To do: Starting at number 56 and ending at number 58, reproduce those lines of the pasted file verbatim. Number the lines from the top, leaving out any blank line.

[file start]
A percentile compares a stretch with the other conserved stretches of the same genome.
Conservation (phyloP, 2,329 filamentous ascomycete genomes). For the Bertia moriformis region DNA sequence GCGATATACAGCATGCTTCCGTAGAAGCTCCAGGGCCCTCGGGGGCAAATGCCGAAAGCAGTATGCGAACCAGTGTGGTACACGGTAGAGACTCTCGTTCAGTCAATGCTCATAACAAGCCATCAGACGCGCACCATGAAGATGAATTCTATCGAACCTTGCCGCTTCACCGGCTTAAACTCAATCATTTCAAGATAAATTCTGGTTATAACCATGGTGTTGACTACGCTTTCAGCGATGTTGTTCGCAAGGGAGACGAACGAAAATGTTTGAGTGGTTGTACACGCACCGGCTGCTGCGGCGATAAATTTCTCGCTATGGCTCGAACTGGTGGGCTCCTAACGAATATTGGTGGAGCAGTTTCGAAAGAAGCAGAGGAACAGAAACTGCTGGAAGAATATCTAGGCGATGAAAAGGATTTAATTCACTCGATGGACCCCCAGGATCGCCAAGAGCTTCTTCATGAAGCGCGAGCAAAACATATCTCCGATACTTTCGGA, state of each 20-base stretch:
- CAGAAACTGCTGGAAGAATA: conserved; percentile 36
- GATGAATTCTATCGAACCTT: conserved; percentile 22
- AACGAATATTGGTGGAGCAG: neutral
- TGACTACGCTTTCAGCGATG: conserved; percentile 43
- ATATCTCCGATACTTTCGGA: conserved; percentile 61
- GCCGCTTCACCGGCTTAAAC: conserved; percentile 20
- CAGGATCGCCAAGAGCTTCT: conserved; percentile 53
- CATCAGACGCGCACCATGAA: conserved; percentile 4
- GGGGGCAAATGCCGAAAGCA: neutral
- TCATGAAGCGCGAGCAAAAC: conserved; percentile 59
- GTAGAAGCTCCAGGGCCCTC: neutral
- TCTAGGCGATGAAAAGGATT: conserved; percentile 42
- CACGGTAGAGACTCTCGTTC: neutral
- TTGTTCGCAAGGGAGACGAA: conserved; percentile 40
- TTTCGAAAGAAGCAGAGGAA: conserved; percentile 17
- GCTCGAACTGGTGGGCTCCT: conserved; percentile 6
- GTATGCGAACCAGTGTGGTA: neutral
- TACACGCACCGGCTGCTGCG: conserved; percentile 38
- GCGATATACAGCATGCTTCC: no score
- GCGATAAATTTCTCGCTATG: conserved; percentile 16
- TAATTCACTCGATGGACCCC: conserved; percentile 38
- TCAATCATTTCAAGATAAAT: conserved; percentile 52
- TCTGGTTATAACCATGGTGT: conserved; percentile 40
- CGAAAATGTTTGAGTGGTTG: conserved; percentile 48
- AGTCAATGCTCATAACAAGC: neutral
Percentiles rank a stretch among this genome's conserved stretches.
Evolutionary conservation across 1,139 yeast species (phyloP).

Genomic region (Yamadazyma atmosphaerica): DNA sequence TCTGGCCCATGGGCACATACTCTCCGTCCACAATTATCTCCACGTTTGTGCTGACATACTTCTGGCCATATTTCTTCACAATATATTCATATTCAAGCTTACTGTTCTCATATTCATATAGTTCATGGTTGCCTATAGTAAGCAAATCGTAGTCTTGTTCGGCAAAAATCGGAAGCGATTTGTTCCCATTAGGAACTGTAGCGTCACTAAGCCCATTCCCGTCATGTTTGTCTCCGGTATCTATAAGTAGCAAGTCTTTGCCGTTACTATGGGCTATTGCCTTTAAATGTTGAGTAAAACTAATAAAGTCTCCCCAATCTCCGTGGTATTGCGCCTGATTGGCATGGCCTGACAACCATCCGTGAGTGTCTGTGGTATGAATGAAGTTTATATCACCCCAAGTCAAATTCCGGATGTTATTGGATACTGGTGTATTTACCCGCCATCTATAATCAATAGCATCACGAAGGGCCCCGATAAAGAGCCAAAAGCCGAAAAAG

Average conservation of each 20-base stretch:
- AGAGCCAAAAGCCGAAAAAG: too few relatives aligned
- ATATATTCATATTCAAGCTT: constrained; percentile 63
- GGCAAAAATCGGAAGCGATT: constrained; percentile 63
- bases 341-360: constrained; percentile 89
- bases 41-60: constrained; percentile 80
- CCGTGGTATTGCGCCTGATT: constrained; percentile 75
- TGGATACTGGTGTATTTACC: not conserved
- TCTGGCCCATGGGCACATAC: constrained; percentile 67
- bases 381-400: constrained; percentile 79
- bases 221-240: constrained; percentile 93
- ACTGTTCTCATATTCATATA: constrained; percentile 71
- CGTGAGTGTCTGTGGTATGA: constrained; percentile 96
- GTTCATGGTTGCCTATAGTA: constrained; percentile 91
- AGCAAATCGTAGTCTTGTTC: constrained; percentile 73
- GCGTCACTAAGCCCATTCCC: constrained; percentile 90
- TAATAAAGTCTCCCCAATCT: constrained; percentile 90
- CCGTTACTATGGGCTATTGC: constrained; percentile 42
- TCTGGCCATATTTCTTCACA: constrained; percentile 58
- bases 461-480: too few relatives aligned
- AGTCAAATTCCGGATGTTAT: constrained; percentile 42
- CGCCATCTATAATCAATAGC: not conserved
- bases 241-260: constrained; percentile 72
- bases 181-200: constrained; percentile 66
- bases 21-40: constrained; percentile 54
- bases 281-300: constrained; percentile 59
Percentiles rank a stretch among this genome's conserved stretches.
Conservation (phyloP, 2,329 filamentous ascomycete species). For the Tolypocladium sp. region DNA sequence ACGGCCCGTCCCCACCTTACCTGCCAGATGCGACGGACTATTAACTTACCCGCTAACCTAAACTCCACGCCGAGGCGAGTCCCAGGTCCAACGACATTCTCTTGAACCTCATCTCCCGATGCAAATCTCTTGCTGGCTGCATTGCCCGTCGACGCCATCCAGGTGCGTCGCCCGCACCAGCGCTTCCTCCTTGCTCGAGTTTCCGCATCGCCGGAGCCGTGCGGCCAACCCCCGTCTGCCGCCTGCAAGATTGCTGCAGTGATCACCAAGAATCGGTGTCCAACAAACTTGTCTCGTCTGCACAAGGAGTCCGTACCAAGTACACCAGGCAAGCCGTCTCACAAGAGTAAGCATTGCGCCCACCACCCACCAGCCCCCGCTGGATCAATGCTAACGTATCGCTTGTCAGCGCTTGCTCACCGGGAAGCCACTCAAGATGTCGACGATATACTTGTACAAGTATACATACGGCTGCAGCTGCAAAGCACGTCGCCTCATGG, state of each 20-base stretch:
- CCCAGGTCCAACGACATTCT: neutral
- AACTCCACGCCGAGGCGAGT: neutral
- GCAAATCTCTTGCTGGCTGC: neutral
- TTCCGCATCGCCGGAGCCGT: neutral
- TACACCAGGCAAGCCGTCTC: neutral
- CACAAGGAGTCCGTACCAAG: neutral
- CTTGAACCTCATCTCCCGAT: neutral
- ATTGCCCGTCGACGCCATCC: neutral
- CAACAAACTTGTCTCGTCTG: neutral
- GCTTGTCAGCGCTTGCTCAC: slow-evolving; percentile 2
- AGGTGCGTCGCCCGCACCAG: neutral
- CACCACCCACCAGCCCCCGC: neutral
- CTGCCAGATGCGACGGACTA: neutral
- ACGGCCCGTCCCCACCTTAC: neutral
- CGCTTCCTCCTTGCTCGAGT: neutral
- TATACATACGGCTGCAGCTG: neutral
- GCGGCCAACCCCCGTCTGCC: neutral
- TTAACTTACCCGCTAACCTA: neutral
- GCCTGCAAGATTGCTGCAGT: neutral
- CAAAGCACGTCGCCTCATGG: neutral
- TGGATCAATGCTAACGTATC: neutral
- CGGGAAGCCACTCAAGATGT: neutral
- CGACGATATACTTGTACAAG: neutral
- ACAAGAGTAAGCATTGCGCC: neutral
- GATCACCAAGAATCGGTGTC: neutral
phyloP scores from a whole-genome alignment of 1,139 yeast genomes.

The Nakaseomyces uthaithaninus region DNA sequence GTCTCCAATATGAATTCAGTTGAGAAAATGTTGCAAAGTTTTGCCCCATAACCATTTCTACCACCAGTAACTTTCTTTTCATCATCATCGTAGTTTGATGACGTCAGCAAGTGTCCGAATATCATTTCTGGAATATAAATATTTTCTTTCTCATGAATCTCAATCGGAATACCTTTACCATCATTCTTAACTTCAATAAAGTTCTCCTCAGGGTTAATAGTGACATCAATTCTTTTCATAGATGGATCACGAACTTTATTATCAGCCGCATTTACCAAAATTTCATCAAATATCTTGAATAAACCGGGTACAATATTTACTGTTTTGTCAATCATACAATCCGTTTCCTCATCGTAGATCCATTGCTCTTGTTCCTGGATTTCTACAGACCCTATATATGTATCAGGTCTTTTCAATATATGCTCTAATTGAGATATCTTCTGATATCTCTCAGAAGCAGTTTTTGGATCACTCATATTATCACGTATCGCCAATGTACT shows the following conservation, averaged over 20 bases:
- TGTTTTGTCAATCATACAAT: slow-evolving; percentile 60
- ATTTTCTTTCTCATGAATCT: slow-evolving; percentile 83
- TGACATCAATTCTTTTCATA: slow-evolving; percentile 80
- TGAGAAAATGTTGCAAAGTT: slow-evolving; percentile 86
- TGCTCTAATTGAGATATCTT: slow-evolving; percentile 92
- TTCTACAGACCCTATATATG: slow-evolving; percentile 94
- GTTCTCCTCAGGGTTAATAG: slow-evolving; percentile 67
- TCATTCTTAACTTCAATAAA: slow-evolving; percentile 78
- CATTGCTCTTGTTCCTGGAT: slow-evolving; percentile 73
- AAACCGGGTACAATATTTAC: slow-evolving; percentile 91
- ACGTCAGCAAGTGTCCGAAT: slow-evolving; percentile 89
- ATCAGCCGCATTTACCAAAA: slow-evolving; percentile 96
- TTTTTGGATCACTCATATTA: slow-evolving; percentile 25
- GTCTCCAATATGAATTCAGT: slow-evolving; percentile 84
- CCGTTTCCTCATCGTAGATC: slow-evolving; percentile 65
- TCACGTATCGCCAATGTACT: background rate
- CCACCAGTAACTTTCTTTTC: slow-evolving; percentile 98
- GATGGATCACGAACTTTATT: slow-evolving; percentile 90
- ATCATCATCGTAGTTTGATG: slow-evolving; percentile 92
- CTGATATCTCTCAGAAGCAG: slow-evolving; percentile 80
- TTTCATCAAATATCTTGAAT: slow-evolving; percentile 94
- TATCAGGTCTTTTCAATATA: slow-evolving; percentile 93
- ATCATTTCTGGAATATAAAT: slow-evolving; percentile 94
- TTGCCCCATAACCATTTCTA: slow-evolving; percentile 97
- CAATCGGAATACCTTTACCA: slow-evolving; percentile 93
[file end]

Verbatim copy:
- bases 281-300: constrained; percentile 59
Percentiles rank a stretch among this genome's conserved stretches.
Conservation (phyloP, 2,329 filamentous ascomycete species). For the Tolypocladium sp. region DNA sequence ACGGCCCGTCCCCACCTTACCTGCCAGATGCGACGGACTATTAACTTACCCGCTAACCTAAACTCCACGCCGAGGCGAGTCCCAGGTCCAACGACATTCTCTTGAACCTCATCTCCCGATGCAAATCTCTTGCTGGCTGCATTGCCCGTCGACGCCATCCAGGTGCGTCGCCCGCACCAGCGCTTCCTCCTTGCTCGAGTTTCCGCATCGCCGGAGCCGTGCGGCCAACCCCCGTCTGCCGCCTGCAAGATTGCTGCAGTGATCACCAAGAATCGGTGTCCAACAAACTTGTCTCGTCTGCACAAGGAGTCCGTACCAAGTACACCAGGCAAGCCGTCTCACAAGAGTAAGCATTGCGCCCACCACCCACCAGCCCCCGCTGGATCAATGCTAACGTATCGCTTGTCAGCGCTTGCTCACCGGGAAGCCACTCAAGATGTCGACGATATACTTGTACAAGTATACATACGGCTGCAGCTGCAAAGCACGTCGCCTCATGG, state of each 20-base stretch: